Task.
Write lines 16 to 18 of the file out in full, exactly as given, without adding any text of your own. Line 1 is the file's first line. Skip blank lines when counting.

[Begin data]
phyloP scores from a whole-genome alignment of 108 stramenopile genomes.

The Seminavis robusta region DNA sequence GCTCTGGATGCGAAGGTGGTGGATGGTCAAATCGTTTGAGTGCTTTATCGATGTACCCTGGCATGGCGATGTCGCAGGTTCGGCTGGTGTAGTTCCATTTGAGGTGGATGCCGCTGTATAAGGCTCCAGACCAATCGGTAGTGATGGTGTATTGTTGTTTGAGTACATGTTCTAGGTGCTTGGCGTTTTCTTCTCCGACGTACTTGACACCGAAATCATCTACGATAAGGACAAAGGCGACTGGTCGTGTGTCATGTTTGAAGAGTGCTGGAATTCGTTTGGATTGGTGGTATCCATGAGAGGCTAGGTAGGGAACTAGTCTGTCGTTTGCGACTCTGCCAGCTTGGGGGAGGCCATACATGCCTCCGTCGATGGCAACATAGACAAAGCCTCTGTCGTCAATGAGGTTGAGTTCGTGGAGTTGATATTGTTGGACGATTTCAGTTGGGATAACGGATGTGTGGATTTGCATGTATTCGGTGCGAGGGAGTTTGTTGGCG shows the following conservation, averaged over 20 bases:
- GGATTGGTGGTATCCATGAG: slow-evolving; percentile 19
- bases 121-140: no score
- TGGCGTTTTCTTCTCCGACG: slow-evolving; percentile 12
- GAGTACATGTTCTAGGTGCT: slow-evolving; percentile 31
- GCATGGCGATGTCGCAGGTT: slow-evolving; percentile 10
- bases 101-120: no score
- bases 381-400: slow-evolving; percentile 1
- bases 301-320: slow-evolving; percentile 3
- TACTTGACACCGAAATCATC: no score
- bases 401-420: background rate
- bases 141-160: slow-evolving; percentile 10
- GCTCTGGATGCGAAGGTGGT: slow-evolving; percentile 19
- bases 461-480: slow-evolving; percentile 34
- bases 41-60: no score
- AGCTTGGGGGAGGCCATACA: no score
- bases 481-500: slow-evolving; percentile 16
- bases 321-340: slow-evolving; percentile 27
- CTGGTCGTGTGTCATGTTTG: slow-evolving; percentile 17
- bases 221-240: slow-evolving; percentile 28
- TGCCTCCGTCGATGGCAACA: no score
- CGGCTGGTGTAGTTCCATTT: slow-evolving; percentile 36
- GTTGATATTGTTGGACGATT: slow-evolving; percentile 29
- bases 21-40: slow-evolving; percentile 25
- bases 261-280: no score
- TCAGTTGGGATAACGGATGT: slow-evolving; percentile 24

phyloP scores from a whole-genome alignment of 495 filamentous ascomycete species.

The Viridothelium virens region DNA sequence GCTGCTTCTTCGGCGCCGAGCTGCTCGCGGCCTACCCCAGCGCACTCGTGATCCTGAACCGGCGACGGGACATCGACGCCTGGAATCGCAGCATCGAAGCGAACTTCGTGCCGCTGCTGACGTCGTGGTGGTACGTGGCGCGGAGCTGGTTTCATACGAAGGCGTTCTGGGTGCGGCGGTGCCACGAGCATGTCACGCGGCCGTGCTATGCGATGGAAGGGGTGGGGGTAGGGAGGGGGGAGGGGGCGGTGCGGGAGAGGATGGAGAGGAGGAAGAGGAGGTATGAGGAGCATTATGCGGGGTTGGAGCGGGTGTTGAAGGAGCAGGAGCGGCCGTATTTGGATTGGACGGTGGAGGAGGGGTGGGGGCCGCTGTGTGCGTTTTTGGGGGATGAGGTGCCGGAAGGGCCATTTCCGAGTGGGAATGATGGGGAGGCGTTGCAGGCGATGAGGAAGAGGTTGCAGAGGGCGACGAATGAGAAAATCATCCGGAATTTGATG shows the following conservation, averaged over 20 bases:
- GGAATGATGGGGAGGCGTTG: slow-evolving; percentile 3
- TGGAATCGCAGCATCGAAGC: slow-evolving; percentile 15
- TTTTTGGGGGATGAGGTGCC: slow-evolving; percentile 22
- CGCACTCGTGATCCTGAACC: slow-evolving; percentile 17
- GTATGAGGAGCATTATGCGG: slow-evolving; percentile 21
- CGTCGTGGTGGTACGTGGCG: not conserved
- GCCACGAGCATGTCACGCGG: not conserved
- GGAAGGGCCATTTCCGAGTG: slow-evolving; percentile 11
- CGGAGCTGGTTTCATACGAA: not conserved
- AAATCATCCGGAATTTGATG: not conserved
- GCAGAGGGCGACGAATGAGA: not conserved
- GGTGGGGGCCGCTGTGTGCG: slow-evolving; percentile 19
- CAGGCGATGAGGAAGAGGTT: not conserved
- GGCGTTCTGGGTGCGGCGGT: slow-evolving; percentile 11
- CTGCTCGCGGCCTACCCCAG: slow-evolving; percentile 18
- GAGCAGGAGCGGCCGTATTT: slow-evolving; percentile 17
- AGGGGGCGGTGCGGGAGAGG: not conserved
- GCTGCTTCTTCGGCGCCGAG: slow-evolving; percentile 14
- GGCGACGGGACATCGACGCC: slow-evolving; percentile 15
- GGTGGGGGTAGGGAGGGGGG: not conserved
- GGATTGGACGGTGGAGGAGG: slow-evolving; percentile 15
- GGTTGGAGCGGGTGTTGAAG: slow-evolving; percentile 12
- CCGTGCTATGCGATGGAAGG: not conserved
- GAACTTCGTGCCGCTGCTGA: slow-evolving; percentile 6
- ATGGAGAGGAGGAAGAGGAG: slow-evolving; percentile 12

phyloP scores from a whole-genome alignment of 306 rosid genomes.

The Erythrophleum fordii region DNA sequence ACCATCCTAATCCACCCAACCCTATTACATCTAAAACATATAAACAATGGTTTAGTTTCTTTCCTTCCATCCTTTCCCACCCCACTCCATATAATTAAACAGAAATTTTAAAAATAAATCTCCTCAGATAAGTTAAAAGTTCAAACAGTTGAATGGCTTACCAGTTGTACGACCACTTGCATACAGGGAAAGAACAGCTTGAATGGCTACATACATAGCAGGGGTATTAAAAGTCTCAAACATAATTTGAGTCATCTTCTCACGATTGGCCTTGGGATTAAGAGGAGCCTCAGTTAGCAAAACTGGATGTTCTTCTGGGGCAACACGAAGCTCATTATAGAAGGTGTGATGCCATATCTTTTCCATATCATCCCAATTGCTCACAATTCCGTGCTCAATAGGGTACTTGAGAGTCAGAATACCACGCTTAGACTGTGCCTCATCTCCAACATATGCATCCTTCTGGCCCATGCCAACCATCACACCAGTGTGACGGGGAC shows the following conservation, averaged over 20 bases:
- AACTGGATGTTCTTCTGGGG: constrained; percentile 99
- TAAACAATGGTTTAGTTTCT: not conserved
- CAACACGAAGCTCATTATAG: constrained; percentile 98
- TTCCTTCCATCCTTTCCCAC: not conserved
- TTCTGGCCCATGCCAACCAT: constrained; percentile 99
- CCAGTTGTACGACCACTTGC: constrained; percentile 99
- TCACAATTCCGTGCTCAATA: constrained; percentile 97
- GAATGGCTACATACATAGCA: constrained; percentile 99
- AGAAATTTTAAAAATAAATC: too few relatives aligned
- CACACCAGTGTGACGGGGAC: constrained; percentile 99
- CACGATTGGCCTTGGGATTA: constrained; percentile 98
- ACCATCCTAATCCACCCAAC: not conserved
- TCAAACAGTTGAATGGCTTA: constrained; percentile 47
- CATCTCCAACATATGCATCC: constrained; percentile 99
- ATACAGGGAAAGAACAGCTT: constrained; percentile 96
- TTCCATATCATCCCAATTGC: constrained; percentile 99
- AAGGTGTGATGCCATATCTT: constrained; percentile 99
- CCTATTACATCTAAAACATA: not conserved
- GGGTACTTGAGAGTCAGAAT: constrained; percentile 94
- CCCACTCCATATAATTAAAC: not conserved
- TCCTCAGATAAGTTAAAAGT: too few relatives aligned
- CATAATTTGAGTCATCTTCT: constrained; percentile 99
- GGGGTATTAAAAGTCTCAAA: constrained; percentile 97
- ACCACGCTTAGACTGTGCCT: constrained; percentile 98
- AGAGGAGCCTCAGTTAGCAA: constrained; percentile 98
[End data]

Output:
- bases 41-60: no score
- AGCTTGGGGGAGGCCATACA: no score
- bases 481-500: slow-evolving; percentile 16